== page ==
Casanova's Chinese Restaurant

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Casanova's Chinese Restaurant
CasanovasChineseRestaurant.jpg
First edition cover
AuthorAnthony Powell
Cover artistJames Broom-Lynne
CountryUnited Kingdom
LanguageEnglish
SeriesA Dance to the Music of Time
PublisherHeinemann
Publication date
1960
Media typePrint (Hardcover)
Pages229 pp
Preceded byAt Lady Molly's 
Followed byThe Kindly Ones (novel) 

Casanova's Chinese Restaurant is a novel by Anthony Powell (ISBN 0-09-947244-9). It forms the fifth volume of the twelve-volume sequence A Dance to the Music of Time, and was originally published in 1960. Many of the events of the novel were included in the television adaptation broadcast on the United Kingdom's Channel 4 in 1997, comprising part of the second of four episodes. There was also an earlier, more comprehensive, BBC Radio adaptation.

As with several of the earlier volumes, there is a substantial time-overlap with previous books, the first part returning to the period before the death of Mr. Deacon. However, Casanova's Chinese Restaurant concentrates on a new set of characters, principally the composer Hugh Moreland, (based on Powell's close friend Constant Lambert), his fiancée Matilda, and the critic Maclintick and his wife, Audrey, whose unhappy marriage forms a key part of the narrative.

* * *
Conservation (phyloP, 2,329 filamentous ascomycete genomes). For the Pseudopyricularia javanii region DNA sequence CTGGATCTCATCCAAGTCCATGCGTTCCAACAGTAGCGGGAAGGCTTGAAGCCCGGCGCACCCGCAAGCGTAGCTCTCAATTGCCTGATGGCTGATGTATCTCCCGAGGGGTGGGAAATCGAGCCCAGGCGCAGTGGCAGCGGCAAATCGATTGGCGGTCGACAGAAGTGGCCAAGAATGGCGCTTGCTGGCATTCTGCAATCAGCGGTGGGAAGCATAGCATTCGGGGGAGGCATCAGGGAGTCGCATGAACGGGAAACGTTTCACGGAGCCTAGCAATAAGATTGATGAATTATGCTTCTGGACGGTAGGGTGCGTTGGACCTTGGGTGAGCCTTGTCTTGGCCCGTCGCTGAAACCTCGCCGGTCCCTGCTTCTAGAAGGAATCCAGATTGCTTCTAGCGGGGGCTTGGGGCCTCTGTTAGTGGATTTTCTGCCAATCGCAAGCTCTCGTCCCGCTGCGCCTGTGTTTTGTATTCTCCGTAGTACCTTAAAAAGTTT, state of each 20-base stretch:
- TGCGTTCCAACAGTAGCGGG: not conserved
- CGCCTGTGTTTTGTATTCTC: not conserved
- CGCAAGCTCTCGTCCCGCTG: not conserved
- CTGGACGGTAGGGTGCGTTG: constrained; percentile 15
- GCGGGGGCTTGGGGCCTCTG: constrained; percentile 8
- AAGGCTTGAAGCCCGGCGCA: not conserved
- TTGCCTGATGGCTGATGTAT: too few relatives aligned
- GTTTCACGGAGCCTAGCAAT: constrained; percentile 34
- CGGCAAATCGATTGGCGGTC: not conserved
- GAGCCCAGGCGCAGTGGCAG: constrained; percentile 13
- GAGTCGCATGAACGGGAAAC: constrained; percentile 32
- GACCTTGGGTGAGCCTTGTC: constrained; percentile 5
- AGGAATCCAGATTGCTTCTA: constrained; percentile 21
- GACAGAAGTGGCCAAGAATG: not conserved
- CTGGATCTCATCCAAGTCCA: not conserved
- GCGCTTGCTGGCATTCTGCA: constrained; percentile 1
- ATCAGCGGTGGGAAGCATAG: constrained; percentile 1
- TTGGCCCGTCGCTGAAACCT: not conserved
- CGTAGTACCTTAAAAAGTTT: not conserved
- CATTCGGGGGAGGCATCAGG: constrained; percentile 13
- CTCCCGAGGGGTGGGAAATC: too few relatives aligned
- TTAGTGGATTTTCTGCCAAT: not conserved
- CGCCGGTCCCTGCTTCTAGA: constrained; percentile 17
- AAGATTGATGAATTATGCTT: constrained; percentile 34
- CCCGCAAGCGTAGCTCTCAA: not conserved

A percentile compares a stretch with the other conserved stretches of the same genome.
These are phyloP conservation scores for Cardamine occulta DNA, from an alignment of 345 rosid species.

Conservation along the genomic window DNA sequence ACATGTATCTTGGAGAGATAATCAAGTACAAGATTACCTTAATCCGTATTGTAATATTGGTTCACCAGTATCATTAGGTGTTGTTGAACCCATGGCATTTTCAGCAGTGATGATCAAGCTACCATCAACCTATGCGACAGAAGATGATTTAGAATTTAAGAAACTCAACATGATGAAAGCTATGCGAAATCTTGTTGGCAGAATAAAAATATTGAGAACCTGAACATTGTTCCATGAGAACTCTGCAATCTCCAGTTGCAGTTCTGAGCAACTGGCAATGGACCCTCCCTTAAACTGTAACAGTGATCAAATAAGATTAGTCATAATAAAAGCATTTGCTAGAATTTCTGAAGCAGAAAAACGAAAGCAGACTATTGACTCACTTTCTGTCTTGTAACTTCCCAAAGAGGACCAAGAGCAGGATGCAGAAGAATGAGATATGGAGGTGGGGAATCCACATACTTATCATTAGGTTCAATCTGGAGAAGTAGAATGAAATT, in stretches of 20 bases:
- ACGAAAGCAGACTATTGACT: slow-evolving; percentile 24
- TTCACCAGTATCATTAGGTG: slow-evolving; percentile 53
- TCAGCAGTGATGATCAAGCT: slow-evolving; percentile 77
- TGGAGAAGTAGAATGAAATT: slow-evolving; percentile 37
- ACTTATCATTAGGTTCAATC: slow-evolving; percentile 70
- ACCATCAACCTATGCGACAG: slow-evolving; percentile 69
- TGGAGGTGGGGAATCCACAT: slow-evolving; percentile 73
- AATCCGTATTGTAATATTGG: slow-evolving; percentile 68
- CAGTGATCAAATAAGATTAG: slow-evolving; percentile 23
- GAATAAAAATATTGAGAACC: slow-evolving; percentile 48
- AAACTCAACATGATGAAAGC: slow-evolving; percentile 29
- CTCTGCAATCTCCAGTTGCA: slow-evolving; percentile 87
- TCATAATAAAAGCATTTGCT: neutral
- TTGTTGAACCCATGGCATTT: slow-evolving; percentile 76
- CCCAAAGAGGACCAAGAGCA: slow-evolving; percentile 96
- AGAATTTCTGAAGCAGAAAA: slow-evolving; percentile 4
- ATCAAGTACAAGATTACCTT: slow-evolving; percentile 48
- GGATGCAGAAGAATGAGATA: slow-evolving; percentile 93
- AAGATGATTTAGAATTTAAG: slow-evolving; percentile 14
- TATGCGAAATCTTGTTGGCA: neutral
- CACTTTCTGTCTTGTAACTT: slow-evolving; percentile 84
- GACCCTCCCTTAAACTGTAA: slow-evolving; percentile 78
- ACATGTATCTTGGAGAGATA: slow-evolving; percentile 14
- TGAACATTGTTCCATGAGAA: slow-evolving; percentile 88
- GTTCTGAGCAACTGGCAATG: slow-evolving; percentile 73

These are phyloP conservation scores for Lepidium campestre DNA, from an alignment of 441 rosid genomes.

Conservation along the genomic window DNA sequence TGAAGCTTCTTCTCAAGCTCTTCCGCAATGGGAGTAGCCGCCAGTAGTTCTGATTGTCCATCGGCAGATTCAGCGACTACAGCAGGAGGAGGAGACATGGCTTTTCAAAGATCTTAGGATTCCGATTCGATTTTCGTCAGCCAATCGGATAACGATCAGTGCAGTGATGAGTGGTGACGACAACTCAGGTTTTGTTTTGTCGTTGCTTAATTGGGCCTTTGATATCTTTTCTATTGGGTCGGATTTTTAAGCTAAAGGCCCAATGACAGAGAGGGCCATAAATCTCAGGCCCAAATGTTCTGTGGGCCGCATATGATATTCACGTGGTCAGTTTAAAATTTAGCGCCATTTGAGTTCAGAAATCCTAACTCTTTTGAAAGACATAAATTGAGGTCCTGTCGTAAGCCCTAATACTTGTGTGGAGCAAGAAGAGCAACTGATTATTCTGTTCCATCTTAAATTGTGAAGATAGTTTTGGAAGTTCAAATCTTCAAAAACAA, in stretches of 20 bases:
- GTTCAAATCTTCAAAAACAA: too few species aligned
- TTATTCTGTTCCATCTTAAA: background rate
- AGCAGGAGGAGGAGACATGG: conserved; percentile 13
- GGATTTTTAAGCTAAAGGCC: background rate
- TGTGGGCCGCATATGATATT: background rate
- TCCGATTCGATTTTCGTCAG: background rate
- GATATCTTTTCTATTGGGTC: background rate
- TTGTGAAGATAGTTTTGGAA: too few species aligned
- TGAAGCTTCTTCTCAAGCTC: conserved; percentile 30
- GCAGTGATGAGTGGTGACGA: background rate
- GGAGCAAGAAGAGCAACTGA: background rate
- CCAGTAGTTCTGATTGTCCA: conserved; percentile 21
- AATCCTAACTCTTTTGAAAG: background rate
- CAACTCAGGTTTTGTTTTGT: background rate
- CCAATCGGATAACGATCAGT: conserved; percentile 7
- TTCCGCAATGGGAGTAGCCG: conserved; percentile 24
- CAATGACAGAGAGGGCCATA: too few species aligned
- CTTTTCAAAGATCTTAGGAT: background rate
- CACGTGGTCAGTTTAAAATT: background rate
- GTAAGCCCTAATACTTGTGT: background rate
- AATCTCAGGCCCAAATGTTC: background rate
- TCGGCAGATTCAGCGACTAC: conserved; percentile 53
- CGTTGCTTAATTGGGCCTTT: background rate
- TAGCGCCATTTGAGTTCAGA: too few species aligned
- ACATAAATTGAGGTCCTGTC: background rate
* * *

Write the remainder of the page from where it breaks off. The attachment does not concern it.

The interweaving of historical with fictional events is more notable here, and is deployed to illuminate the characters, as for example in Erridge's ill-considered departure for the Spanish Civil War. .

Plot introduction[edit]

The book opens with reminiscences of the late-20s/early-30s, concerning Nick's first meetings with Mr Deacon, Maclintick, Gossage, Carolo, Moreland and others, culminating at the point of Nick and Isobel's marriage, of which little is revealed.

1936 sees Nick lunching with various of the Tollands at Lady Warminster's. Erridge leaves for the Spanish Civil War. Nick visits Isobel in hospital where he meets Moreland attending his wife Matilda, who is about to give birth, and also encounters Widmerpool. Moreland and Nick visit the Maclinticks.

In late 1936 Matilda loses her baby. Mrs Foxe gives a party for the first performance of Moreland's new symphony; Moreland has fallen for Priscilla Tolland; the Maclinticks row, and Stringham, now a recovering alcoholic, puts in an unexpected appearance but is removed by Miss Weedon.

In Spring 1937 the death is announced of St John Clarke; Erridge is back from Spain; Maclintick is abandoned by his wife and commits suicide; Priscilla becomes engaged to Chips Lovell.

Reception[edit]

Much of the book's reception, like that of its franchise, has been positive, with one reviewer calling the novel 'by far the funniest in Powell's saga ... much of the story surpasses even Evelyn Waugh at his most scathingly satirical, and P. G. Wodehouse at his most daftly farcical' and with another saying that the story was 'simply brilliant.' However, Evelyn Waugh himself, who reviewed all of the early installments of the series, complained of 'a sad disappointment ... only three pages of [Kenneth] Widmerpool.'

References[edit]